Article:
• The Jeep Cherokee was my wife's first car from back in high school, and since the time we purchased the Matrix, it was never really driven.  It just sat.  When it is driven, things break.  It's also a salvage title so it would sell for something less than $1,000.  We currently rent it to our housemate, the same one we rent our spare bedroom to, for a whopping $50 a month: enough to cover the insurance and put a couple bucks in our pocket and to help out a friend who doesn't own a car.
  • The ATV was inherited about a month ago from my wife's grandfather.  The plan is to get it running, and then sell it, along with the trailer that is sitting in our garage.

I list these out because, I have to be honest, individually I didn't think much of the acquisition of each vehicle.  When gas went over $4 a gallon back in 2008, we thought, "Let's be smart and buy a scooter to save on gas."  Years later, I was driving the Jeep to work every day, paying four figures every year in I thought, "Hey, let's buy a fuel efficient hatchback and keep the Jeep as a backup."  Then when a great deal on a scooter was advertised while I was inexplicably looking at scooters on Craigslist every day, we jumped at it immediately, justifying it as a low-cost and preemptive replacement for our current scooter.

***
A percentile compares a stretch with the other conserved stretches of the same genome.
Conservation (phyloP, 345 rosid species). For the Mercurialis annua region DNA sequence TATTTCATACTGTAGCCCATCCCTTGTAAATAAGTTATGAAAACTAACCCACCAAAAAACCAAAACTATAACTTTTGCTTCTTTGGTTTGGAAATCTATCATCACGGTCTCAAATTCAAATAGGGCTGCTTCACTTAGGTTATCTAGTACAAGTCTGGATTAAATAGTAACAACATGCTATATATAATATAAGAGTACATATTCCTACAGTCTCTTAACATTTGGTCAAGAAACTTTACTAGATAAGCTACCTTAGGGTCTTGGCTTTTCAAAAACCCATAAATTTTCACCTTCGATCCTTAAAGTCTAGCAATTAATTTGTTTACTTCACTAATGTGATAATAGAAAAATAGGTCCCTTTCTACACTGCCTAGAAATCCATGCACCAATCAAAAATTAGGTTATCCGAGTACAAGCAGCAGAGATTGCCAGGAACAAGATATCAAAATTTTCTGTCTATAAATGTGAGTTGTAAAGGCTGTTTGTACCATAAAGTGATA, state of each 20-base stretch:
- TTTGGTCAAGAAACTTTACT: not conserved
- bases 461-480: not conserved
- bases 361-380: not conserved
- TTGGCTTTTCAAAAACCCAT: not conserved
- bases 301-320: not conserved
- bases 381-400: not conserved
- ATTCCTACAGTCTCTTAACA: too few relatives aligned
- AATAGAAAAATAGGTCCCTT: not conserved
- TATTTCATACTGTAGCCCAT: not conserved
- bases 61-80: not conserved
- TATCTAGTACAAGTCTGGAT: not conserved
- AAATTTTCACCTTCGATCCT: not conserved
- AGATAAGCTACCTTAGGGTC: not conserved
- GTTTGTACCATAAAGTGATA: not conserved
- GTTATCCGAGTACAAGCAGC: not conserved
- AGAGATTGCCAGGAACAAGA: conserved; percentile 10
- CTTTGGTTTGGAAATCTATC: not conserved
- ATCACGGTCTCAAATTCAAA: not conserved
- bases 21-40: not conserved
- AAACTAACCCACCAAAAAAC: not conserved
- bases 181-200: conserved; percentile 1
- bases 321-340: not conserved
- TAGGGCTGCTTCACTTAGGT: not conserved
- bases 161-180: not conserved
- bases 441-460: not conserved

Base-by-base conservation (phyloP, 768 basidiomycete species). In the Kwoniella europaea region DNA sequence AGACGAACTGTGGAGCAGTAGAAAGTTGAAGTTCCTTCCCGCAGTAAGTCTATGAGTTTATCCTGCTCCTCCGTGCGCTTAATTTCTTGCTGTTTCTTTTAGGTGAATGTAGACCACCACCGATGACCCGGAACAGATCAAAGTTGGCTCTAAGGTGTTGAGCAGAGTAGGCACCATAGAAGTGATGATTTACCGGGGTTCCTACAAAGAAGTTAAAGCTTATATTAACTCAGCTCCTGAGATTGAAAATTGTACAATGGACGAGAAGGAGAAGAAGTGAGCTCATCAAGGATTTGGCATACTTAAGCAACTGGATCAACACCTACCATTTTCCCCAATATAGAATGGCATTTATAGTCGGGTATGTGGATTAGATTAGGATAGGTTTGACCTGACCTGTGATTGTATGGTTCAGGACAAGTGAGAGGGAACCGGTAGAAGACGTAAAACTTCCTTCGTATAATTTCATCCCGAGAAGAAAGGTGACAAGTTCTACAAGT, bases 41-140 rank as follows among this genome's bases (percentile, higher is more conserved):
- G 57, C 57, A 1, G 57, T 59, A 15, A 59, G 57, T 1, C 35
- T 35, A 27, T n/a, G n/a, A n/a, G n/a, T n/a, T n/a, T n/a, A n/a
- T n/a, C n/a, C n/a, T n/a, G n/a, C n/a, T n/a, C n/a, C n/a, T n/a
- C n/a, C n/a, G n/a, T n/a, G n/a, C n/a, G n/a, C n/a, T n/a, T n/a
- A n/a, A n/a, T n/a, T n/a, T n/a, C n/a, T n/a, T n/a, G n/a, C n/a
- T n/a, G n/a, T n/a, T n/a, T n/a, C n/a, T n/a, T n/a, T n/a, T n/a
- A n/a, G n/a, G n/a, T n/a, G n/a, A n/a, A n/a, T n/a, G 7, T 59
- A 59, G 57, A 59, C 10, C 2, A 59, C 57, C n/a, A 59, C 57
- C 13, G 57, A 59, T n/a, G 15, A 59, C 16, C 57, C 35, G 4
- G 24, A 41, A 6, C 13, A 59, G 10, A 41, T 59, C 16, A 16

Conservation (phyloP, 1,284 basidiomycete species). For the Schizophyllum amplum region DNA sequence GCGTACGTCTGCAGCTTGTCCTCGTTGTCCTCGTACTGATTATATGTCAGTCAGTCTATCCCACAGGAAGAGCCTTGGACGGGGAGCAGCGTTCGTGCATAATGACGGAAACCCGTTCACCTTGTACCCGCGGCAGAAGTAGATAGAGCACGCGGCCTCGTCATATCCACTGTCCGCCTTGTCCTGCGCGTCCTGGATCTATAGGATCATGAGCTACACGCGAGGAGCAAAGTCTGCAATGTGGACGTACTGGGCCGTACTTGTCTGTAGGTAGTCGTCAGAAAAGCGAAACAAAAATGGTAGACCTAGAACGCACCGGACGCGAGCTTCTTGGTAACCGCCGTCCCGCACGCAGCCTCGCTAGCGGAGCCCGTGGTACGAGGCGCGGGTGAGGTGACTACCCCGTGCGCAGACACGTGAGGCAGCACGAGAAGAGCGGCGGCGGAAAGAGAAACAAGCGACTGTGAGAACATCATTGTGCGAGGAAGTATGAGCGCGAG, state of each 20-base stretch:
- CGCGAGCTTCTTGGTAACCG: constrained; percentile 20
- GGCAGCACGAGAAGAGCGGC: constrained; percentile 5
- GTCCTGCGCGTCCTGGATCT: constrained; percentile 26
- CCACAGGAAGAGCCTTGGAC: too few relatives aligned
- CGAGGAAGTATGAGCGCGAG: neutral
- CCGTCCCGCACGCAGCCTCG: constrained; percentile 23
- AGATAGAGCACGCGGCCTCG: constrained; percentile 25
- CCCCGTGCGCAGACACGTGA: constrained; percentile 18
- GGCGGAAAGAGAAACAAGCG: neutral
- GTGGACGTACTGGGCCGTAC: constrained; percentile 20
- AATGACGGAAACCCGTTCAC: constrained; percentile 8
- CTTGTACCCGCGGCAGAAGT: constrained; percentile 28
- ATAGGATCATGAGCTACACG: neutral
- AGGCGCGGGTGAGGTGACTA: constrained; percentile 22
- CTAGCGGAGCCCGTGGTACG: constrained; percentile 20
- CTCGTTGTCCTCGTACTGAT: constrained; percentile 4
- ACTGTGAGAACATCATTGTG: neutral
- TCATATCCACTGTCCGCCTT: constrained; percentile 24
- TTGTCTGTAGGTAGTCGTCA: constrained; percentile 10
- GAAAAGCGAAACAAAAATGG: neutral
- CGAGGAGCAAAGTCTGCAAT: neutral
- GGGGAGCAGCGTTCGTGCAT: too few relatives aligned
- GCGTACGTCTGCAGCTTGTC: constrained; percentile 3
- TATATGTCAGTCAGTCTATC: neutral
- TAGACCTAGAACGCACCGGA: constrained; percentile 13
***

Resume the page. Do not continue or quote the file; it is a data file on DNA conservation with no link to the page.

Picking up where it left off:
Oddly, it was the gifted vehicle, the ATV, that finally brought the ridiculousness of the situation to light.  When I looked outside and saw this preposterous fleet of vehicles at our disposal, I just felt shame.  In most regards, we have done a fairly good job of eliminating waste from our financial lives.  We use a budget.  We don't have debt.  We invest between 60-80% of our take home income.  Yet in this regard, we are giving the neighbors a chance to look across the way and shake their heads.